Pemuteran: The Quieter Side of Bali Posted by sasha on Aug 20, 2015 in Uncategorized
For most visitors to Bali, your first impression will be the southern part of the island. This is where the airport is, and thus is far and away the most touristy area. Encountering horrendous traffic, pushy touts, and places like the Hard Rock Cafe, you might find yourself wondering why they call this place the Island of the Gods. Travelers who take a different approach to Bali, however, will be pleased to find a much more relaxed, scenic place. Arriving via the short ferry ride from Java, you find yourself in the northwest corner of the island, worlds apart from the madness of Kuta in the south.
From the port town of Gilimanuk, it’s just an hour drive up the road to Pemuteran, a sleepy little town on Bali’s north coast. There’s barely any traffic, the beaches are free of touts, and neither packaged tour groups nor beer-schwilling backpackers tend to make it all the way here. You won’t find a rowdy bar scene or Western chains here, but you will find a peaceful town with a handful of hotels, restaurants, and shops – more than enough for the small crowd that manages to get to this part of the island. For those willing to put forth the effort, here’s a short guide to this quaint Balinese town:
The main draw for visiting Pemuteran – aside from enjoying some peace and quiet on your Bali trip – is its proximity to Menjangan Island. A short boat ride away, this is a fantastic spot for snorkeling and/or diving. Setting out on a boat early in the morning and watching the clouds roll over a volcano in the distance just might be one of the best possible starts to a day ever.
This is no average boat ride out to a dive site, though – on the way you pass by an absolutely stunning white temple featuring a massive statue of Ganesha, the Hindu elephant-deity.
It’s just as beautiful under the water, as restoration efforts here have really paid off in recent years. We settled for snorkeling for budgetary reasons, but the diving is said to be superb here. For what it’s worth, we had a fantastic morning snorkeling and it was easily one of the highlights of our most recent 2-week trip to Bali.
Aside from exploring under the sea, there are also three temples just outside of the town that are easily reached by bike and are all well worth visiting. Heading out of town, the first one you’ll come across is Pura Pulaki, which is actually quite an important temple in Bali.
The temple commemorates the arrival of a Javanese priest-saint to Bali in the 16th century. Legend has it that monkeys led him through the forest, and he later established this temple. Since then, the monkeys have been guardians of the temple, and you’ll see plenty of them as well as a few statues in their honor.
If the macaques freak you out (and they might), you may not be spending that much time here. Just don’t bother them and they won’t bother you, and you’ll be free to admire this incredible Balinese temple in all of its glory.
Next up is Pura Pabean, which is just 200 meters or so up the road. Featuring a postcard-worthy view of the coast, this temple is well worth a visit. You’ll see a few monkeys here as well, but not nearly as many as at the first.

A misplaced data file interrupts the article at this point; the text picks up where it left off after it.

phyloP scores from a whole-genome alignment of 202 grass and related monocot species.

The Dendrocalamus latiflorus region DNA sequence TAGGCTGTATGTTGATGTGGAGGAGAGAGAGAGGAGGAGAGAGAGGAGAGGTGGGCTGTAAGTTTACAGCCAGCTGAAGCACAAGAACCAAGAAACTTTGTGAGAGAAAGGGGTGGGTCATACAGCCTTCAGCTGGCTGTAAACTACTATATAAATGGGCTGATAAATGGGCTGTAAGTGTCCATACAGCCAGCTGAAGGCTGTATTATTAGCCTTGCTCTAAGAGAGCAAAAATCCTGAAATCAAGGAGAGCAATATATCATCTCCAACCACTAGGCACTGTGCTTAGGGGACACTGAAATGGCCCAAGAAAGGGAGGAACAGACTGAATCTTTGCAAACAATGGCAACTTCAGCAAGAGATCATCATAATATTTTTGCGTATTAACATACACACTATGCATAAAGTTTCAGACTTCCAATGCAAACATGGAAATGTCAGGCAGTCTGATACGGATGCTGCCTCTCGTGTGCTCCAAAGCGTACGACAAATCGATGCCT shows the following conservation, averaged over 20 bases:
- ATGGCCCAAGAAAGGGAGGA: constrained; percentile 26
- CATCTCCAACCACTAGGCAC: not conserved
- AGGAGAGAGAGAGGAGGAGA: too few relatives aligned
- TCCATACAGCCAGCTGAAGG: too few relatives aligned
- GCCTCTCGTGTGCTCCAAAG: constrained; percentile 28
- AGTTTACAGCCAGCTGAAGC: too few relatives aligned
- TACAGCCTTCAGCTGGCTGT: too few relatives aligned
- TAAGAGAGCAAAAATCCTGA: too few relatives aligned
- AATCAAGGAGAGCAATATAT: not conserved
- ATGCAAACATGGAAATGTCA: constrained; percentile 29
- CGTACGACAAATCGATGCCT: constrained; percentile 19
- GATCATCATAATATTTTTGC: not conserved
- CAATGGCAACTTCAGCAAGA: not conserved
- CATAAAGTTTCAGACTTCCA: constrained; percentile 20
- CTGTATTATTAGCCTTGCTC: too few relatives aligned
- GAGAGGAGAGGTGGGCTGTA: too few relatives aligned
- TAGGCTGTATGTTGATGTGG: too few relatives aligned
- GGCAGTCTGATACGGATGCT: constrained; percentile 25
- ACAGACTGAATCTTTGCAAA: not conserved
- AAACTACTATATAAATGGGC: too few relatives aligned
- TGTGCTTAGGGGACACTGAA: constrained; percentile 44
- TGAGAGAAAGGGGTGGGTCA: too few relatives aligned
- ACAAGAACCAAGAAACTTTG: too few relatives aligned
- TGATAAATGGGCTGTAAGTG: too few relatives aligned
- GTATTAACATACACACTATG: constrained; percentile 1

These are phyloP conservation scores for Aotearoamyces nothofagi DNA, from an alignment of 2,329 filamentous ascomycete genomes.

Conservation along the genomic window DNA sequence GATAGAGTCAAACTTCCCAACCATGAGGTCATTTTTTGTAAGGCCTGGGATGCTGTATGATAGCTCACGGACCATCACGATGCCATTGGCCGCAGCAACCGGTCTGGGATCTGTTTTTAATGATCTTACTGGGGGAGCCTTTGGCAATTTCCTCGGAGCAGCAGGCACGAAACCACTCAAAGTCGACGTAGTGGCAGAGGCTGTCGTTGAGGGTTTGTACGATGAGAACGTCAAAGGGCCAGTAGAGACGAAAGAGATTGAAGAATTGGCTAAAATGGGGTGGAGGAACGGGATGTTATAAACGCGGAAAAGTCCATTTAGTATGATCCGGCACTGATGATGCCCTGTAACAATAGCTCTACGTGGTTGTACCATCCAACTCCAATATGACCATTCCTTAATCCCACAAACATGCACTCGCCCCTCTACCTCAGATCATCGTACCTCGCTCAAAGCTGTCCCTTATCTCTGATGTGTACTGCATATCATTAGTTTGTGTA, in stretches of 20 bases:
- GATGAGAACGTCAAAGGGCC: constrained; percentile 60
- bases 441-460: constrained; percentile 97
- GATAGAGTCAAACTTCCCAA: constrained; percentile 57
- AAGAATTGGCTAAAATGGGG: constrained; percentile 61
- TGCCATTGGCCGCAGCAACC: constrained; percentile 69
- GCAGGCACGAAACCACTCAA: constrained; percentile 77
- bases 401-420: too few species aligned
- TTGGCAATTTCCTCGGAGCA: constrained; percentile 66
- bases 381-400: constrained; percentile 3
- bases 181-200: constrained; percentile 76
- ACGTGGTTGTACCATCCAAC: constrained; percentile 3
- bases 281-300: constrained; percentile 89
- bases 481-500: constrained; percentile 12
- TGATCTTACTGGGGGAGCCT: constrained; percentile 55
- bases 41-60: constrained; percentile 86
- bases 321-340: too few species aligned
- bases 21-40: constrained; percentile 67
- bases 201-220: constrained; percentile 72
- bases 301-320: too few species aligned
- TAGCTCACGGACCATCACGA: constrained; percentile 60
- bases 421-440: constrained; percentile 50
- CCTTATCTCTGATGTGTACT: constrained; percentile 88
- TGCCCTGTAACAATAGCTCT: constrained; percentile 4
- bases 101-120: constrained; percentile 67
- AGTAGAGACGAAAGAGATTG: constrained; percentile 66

Unlike some of the island’s most popular temples – Tanah Lot, Uluwatu, etc. – you won’t find any tour buses here. In fact, you just might get as lucky as I did and have the entire place to yourself. There are some incredibly intricate statues looking out to the north from the top of the temple, protecting the island from harm.
There’s more to this temple than just the view, so be sure to spend a few minutes walking around the interior. Get out your zoom lens to take a closer look at the detail on the temple – it sure is impressive.
Finally, there’s Pura Melanting, where visitors are encouraged to make a donation and required to wear a sarong and sash. Realizing how absolutely ridiculous I looked, I just had to do something I hate and snap a selfie.
The inner compound of the temple is the most impressive of the three, so it’s good to save this one for last. Just be careful where you wander – I accidentally stumbled into an area that definitely wasn’t open for tourists. Perhaps you’re better off hiring a guide to take you through this one. On the way out, I stopped to watch some local kids having somewhat of a band practice in the temple – a great way to wind down the day.
As previously mentioned, there is a decent enough tourism infrastructure in place to ensure a comfortable stay in Pemuteran. Accommodation ranges from simple budget rooms in homestays to beachfront villas. We stayed at the Tirta Sari Bungalows, which has a variety of rooms, a nice pool, and free breakfast. For around $30/night, this place was a steal and comes highly recommended.
There are also a decent amount of restaurants here, from standard warung with cheap local fare to a few Western-style places. We particularly enjoyed a lunch we had at Bali Balance, a great cafe with nice indoor and outdoor seating options. They’ve got great pastas, salads, coffee, and the always delicious avocado juice with chocolate.
While Pemuteran isn’t the easiest place to access – especially for people flying in and out – the juice is worth the squeeze if you ask me. Escape the congested roads and crowded beaches of the south and give North Bali a try. Chances are you’ll find you enjoy it much more than the other side of the island.